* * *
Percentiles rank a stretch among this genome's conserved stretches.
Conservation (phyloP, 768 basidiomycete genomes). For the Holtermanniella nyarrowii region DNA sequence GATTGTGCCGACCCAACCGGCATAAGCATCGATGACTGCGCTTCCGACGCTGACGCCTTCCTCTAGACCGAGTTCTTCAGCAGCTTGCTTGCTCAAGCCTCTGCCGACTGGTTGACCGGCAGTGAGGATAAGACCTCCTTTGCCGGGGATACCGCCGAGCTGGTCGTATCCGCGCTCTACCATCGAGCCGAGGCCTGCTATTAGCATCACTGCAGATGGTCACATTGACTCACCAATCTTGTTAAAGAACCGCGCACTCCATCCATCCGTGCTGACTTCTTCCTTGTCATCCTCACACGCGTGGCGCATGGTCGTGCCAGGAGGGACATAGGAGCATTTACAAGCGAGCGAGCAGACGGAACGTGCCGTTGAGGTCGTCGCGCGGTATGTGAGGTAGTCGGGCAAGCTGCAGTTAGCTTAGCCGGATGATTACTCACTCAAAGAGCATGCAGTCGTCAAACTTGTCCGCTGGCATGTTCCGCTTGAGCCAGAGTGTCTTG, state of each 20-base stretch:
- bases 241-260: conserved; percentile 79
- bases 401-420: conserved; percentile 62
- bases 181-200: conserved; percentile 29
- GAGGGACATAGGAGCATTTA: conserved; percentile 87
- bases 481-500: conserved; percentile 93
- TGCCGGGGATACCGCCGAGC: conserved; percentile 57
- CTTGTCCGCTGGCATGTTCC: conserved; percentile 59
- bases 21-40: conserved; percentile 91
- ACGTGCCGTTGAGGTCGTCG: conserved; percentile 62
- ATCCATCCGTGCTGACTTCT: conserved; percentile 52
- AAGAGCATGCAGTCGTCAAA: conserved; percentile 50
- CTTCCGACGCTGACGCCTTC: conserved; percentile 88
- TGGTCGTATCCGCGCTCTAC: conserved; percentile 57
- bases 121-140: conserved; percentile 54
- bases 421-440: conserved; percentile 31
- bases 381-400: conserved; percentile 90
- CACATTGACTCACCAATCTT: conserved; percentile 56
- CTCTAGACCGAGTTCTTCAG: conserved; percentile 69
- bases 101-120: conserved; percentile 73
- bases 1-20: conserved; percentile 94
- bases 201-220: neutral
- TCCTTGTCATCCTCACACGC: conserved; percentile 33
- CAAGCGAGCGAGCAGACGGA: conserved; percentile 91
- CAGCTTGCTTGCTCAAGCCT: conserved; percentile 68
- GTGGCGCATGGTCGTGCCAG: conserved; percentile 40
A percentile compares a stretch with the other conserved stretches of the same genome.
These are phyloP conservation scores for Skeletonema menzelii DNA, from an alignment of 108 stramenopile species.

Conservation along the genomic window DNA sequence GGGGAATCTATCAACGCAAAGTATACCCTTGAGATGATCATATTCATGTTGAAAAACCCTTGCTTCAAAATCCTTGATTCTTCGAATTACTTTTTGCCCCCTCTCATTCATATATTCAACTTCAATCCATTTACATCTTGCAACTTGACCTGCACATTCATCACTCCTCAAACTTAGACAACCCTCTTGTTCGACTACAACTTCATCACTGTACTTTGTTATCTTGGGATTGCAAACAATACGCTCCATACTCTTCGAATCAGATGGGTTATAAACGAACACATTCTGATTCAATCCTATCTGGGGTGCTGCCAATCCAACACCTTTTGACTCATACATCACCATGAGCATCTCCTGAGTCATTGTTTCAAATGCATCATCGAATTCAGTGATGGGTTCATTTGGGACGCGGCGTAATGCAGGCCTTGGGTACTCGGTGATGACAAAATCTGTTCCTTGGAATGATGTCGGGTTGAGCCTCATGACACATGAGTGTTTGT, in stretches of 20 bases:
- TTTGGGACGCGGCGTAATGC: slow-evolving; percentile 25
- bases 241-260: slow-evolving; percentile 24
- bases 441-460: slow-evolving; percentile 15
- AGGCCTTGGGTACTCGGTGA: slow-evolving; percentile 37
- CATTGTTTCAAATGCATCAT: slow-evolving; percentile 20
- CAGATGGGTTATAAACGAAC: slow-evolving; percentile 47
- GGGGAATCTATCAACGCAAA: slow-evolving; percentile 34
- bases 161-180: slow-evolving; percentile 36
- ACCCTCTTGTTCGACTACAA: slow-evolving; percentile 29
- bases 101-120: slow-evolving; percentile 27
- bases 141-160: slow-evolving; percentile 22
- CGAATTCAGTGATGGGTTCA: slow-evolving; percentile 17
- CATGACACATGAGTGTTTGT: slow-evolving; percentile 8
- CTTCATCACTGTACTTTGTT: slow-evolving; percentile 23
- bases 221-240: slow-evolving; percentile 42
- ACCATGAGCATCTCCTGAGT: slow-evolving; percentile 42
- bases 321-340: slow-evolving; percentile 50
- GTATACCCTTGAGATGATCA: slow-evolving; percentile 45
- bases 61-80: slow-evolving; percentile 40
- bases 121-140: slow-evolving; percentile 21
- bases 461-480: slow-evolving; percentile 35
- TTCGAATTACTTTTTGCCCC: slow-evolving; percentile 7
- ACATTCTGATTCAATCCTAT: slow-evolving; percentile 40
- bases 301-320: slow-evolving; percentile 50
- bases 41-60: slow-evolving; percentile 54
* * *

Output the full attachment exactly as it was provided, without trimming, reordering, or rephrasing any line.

Percentiles rank a stretch among this genome's conserved stretches.
Conservation (phyloP, 768 basidiomycete genomes). For the Holtermanniella nyarrowii region DNA sequence GATTGTGCCGACCCAACCGGCATAAGCATCGATGACTGCGCTTCCGACGCTGACGCCTTCCTCTAGACCGAGTTCTTCAGCAGCTTGCTTGCTCAAGCCTCTGCCGACTGGTTGACCGGCAGTGAGGATAAGACCTCCTTTGCCGGGGATACCGCCGAGCTGGTCGTATCCGCGCTCTACCATCGAGCCGAGGCCTGCTATTAGCATCACTGCAGATGGTCACATTGACTCACCAATCTTGTTAAAGAACCGCGCACTCCATCCATCCGTGCTGACTTCTTCCTTGTCATCCTCACACGCGTGGCGCATGGTCGTGCCAGGAGGGACATAGGAGCATTTACAAGCGAGCGAGCAGACGGAACGTGCCGTTGAGGTCGTCGCGCGGTATGTGAGGTAGTCGGGCAAGCTGCAGTTAGCTTAGCCGGATGATTACTCACTCAAAGAGCATGCAGTCGTCAAACTTGTCCGCTGGCATGTTCCGCTTGAGCCAGAGTGTCTTG, state of each 20-base stretch:
- bases 241-260: conserved; percentile 79
- bases 401-420: conserved; percentile 62
- bases 181-200: conserved; percentile 29
- GAGGGACATAGGAGCATTTA: conserved; percentile 87
- bases 481-500: conserved; percentile 93
- TGCCGGGGATACCGCCGAGC: conserved; percentile 57
- CTTGTCCGCTGGCATGTTCC: conserved; percentile 59
- bases 21-40: conserved; percentile 91
- ACGTGCCGTTGAGGTCGTCG: conserved; percentile 62
- ATCCATCCGTGCTGACTTCT: conserved; percentile 52
- AAGAGCATGCAGTCGTCAAA: conserved; percentile 50
- CTTCCGACGCTGACGCCTTC: conserved; percentile 88
- TGGTCGTATCCGCGCTCTAC: conserved; percentile 57
- bases 121-140: conserved; percentile 54
- bases 421-440: conserved; percentile 31
- bases 381-400: conserved; percentile 90
- CACATTGACTCACCAATCTT: conserved; percentile 56
- CTCTAGACCGAGTTCTTCAG: conserved; percentile 69
- bases 101-120: conserved; percentile 73
- bases 1-20: conserved; percentile 94
- bases 201-220: neutral
- TCCTTGTCATCCTCACACGC: conserved; percentile 33
- CAAGCGAGCGAGCAGACGGA: conserved; percentile 91
- CAGCTTGCTTGCTCAAGCCT: conserved; percentile 68
- GTGGCGCATGGTCGTGCCAG: conserved; percentile 40
A percentile compares a stretch with the other conserved stretches of the same genome.
These are phyloP conservation scores for Skeletonema menzelii DNA, from an alignment of 108 stramenopile species.

Conservation along the genomic window DNA sequence GGGGAATCTATCAACGCAAAGTATACCCTTGAGATGATCATATTCATGTTGAAAAACCCTTGCTTCAAAATCCTTGATTCTTCGAATTACTTTTTGCCCCCTCTCATTCATATATTCAACTTCAATCCATTTACATCTTGCAACTTGACCTGCACATTCATCACTCCTCAAACTTAGACAACCCTCTTGTTCGACTACAACTTCATCACTGTACTTTGTTATCTTGGGATTGCAAACAATACGCTCCATACTCTTCGAATCAGATGGGTTATAAACGAACACATTCTGATTCAATCCTATCTGGGGTGCTGCCAATCCAACACCTTTTGACTCATACATCACCATGAGCATCTCCTGAGTCATTGTTTCAAATGCATCATCGAATTCAGTGATGGGTTCATTTGGGACGCGGCGTAATGCAGGCCTTGGGTACTCGGTGATGACAAAATCTGTTCCTTGGAATGATGTCGGGTTGAGCCTCATGACACATGAGTGTTTGT, in stretches of 20 bases:
- TTTGGGACGCGGCGTAATGC: slow-evolving; percentile 25
- bases 241-260: slow-evolving; percentile 24
- bases 441-460: slow-evolving; percentile 15
- AGGCCTTGGGTACTCGGTGA: slow-evolving; percentile 37
- CATTGTTTCAAATGCATCAT: slow-evolving; percentile 20
- CAGATGGGTTATAAACGAAC: slow-evolving; percentile 47
- GGGGAATCTATCAACGCAAA: slow-evolving; percentile 34
- bases 161-180: slow-evolving; percentile 36
- ACCCTCTTGTTCGACTACAA: slow-evolving; percentile 29
- bases 101-120: slow-evolving; percentile 27
- bases 141-160: slow-evolving; percentile 22
- CGAATTCAGTGATGGGTTCA: slow-evolving; percentile 17
- CATGACACATGAGTGTTTGT: slow-evolving; percentile 8
- CTTCATCACTGTACTTTGTT: slow-evolving; percentile 23
- bases 221-240: slow-evolving; percentile 42
- ACCATGAGCATCTCCTGAGT: slow-evolving; percentile 42
- bases 321-340: slow-evolving; percentile 50
- GTATACCCTTGAGATGATCA: slow-evolving; percentile 45
- bases 61-80: slow-evolving; percentile 40
- bases 121-140: slow-evolving; percentile 21
- bases 461-480: slow-evolving; percentile 35
- TTCGAATTACTTTTTGCCCC: slow-evolving; percentile 7
- ACATTCTGATTCAATCCTAT: slow-evolving; percentile 40
- bases 301-320: slow-evolving; percentile 50
- bases 41-60: slow-evolving; percentile 54